D-Link Omna review: this HomeKit-enabled camera helps monitor your home

Apple added support for HomeKit cameras with iOS 10, yet to date, only two cameras have hit the market with the feature. The first camera to bring support, was the D-Link Omna, and while it had a rocky start, iOS 11 brings several welcome enhancements.

Check out the hands-on video review to see the camera for yourself, as well as some day/night sample footage.

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Home security is a big concern for many people out there. We’ve seen a big resurgence in simple home security systems, as well as home cameras. The D-Link Omna is an indoor camera that can you can use to keep an eye on your home, your pets, or your loved ones.


The camera itself is a cylindrical aluminum tube, that clearly looks like a camera. It doesn’t blend in to your home as easily as others (like the Canary) do.

The bottom has a series of vents, there is a status LED on the front, a micro USB port on the back, and a micro SD card slot on the bottom.

It is quite important to not cover the ventilation along the bottom as the camera tends to run on the hot side.


The camera is quite capable. offering 180º field of view. It also has built in IR that makes seeing at night easy peasy.

You can see some examples of this night vision in the accompanying video.

It can stream and record video at 1080P, which is about as good as you can hope for in an affordable home security camera.

While you can easily stream footage in your home, or remotely, there is no cloud storage option. This is a big bummer for me, because if someone ever came into your home, they could just take the camera, and all your footage would be gone.

D-Link app

Since launch, D-Link has added new features to the camera and to the app. One of the big ones was adopting Android support, which is now available.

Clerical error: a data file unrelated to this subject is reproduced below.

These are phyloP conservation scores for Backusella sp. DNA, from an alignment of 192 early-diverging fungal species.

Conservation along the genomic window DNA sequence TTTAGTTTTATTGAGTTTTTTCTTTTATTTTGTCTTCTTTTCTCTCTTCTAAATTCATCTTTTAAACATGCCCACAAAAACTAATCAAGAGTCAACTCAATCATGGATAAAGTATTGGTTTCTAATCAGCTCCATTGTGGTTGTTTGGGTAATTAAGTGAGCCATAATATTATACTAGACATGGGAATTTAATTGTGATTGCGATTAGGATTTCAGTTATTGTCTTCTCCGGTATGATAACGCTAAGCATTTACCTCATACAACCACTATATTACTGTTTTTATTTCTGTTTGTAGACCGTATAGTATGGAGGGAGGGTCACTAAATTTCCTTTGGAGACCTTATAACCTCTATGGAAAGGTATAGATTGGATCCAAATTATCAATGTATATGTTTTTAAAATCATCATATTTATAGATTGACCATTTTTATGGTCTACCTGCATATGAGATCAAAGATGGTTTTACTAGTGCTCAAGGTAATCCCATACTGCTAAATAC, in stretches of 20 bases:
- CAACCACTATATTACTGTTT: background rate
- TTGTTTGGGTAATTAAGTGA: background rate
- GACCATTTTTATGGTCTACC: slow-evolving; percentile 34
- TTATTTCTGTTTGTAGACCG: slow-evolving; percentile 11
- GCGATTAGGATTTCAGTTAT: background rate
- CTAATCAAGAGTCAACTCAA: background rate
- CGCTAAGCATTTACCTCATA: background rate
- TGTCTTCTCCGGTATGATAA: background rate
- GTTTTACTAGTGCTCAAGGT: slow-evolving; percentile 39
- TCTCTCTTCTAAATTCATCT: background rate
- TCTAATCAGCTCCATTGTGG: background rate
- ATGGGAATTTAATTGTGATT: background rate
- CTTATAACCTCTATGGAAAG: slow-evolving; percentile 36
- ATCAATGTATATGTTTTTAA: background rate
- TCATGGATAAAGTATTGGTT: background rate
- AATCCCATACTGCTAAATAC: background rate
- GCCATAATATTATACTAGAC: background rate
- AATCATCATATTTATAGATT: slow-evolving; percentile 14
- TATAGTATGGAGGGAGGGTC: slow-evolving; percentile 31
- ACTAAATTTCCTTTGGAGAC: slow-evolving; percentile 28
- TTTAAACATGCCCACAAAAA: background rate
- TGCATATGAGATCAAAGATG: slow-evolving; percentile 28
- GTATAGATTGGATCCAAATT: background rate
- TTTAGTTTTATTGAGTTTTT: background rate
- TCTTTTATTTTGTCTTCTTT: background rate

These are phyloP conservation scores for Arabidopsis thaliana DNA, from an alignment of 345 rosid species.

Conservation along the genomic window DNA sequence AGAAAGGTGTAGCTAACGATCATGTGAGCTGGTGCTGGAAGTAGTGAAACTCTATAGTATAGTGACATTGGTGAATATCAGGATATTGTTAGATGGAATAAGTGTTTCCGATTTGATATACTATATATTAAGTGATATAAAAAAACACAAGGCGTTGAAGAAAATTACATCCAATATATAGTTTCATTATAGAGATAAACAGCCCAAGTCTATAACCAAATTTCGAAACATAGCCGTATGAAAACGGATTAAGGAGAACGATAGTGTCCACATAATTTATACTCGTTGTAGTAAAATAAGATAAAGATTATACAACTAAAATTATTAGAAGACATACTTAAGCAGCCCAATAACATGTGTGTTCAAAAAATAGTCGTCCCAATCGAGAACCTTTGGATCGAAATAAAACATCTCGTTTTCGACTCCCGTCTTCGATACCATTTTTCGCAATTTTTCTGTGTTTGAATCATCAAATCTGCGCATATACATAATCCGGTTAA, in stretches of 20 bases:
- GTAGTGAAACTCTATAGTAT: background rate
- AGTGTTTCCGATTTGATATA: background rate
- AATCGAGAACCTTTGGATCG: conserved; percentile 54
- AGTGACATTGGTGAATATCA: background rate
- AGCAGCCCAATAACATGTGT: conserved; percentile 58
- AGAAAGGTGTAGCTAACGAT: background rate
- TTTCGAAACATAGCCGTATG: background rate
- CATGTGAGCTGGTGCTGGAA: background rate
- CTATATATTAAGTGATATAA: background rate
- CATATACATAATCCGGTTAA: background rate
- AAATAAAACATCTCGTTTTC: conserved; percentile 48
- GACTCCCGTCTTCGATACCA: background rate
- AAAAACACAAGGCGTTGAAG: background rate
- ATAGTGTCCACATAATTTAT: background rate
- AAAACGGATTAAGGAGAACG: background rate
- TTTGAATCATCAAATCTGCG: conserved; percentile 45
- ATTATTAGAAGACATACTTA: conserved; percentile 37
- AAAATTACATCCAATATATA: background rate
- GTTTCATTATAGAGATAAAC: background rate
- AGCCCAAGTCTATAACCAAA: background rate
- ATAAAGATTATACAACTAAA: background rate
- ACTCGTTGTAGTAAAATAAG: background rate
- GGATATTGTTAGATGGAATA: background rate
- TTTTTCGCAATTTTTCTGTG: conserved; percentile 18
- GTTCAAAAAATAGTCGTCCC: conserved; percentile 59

Compared to many other HomeKit accessories where you can basically ignore them, you really need the D-Link app if you want to get the most out of the Omna.

In the D-Link app you are able to view your recorded video, at home or away.

Just choose your date, and a list of recordings will show up.

You also have finer control over the motion settings as well. If you rely on HomeKit for motion alerts, you have more control on when you receive them (based on time of day, and occupancy). If you utilize the Omna app, you have control over the sensitivity, as well as the motion area it monitors. You can use both, or you can choose one.

What most people care about, and what I care about, is HomeKit control.

HomeKit and automation

Both the camera, and the motion sensor show up independently inside of the Home HomeKit app.

The camera will show at the bottom of whichever room you’ve chosen to place it in with a still frame, and a time stamp of when it was taken. Simply tap into it to see it live, as well as to communicate with anyone who happens to be on the other end. You could talk to your child, to your pet, or tell the burglar to please put back your priceless art.

The motion sensor allows you many new options in iOS 11. For instance, you can receive alerts at very specific times.

You can have alerts only show during the day while you are at work, or perhaps at night when you want to keep an eye on your home, or maybe you just want alerts any time that the home is supposed to be unoccupied.

These modular alerts make a big difference. When I was first testing the camera, I would receive alerts constantly while I was at home, and it was so frustrating I had to turn them off.

The motion sensor, as a HomeKit accessory, can be used for any number of other automation tasks. As a few examples, you can have the lights turn on at night when the camera detects motion, and turns off when it stops.

The wrap up show

Many things have changed since D-link launched the Omna. It now includes Android support, more features in the app, the HomeKit ecosystem has grown, and iOS 11 brought significant enhancements to HomeKit. The price has even dropped to a more reasonable $149, from the original $200.

If you have a HomeKit-equipped home, it is easy to recommend the Omna as a suitable solution for your home monitoring.

The biggest downsides are the lack of mounting options, as well as the lack of cloud storage, but for many, these are easily overcome. When companies offer cloud storage, it usually comes with a monthly fee right alongside, and I know that is something people would like to avoid.

If you’d like to pick up the D-Link Omna for yourself, you can do so on Amazon for the new price of $149.

Be sure to check out our other recent HomeKit reviews including iDevices Outdoor SwitchLIFX Mini, August Pro, and Nanoleaf Aurora